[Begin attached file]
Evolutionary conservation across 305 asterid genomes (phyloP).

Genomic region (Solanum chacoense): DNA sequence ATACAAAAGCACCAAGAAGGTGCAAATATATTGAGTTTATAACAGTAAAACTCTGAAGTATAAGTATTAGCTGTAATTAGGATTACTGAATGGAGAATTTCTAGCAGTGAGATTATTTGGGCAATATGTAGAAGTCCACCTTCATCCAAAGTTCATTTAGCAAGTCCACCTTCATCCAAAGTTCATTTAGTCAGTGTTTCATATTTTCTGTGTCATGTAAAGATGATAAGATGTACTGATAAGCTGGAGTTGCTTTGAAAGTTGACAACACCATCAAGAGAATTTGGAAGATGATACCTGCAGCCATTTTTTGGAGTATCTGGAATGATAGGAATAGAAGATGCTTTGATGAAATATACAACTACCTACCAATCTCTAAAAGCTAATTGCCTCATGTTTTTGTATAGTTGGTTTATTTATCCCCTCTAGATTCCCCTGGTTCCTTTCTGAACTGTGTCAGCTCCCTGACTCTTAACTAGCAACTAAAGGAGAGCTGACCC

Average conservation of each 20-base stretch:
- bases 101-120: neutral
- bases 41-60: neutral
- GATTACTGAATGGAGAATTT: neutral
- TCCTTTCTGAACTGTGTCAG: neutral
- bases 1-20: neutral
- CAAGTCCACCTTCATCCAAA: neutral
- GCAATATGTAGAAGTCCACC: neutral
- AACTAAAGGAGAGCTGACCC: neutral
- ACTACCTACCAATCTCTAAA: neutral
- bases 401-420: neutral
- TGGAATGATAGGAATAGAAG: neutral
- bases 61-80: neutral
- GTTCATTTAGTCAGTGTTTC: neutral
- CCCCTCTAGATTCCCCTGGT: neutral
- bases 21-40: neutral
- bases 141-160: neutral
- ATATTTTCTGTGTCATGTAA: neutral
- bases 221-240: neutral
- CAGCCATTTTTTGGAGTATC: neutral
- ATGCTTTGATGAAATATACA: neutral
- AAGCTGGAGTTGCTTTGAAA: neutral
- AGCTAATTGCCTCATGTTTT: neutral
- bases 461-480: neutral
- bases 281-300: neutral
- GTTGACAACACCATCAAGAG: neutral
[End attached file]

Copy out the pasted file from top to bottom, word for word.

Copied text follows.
Evolutionary conservation across 305 asterid genomes (phyloP).

Genomic region (Solanum chacoense): DNA sequence ATACAAAAGCACCAAGAAGGTGCAAATATATTGAGTTTATAACAGTAAAACTCTGAAGTATAAGTATTAGCTGTAATTAGGATTACTGAATGGAGAATTTCTAGCAGTGAGATTATTTGGGCAATATGTAGAAGTCCACCTTCATCCAAAGTTCATTTAGCAAGTCCACCTTCATCCAAAGTTCATTTAGTCAGTGTTTCATATTTTCTGTGTCATGTAAAGATGATAAGATGTACTGATAAGCTGGAGTTGCTTTGAAAGTTGACAACACCATCAAGAGAATTTGGAAGATGATACCTGCAGCCATTTTTTGGAGTATCTGGAATGATAGGAATAGAAGATGCTTTGATGAAATATACAACTACCTACCAATCTCTAAAAGCTAATTGCCTCATGTTTTTGTATAGTTGGTTTATTTATCCCCTCTAGATTCCCCTGGTTCCTTTCTGAACTGTGTCAGCTCCCTGACTCTTAACTAGCAACTAAAGGAGAGCTGACCC

Average conservation of each 20-base stretch:
- bases 101-120: neutral
- bases 41-60: neutral
- GATTACTGAATGGAGAATTT: neutral
- TCCTTTCTGAACTGTGTCAG: neutral
- bases 1-20: neutral
- CAAGTCCACCTTCATCCAAA: neutral
- GCAATATGTAGAAGTCCACC: neutral
- AACTAAAGGAGAGCTGACCC: neutral
- ACTACCTACCAATCTCTAAA: neutral
- bases 401-420: neutral
- TGGAATGATAGGAATAGAAG: neutral
- bases 61-80: neutral
- GTTCATTTAGTCAGTGTTTC: neutral
- CCCCTCTAGATTCCCCTGGT: neutral
- bases 21-40: neutral
- bases 141-160: neutral
- ATATTTTCTGTGTCATGTAA: neutral
- bases 221-240: neutral
- CAGCCATTTTTTGGAGTATC: neutral
- ATGCTTTGATGAAATATACA: neutral
- AAGCTGGAGTTGCTTTGAAA: neutral
- AGCTAATTGCCTCATGTTTT: neutral
- bases 461-480: neutral
- bases 281-300: neutral
- GTTGACAACACCATCAAGAG: neutral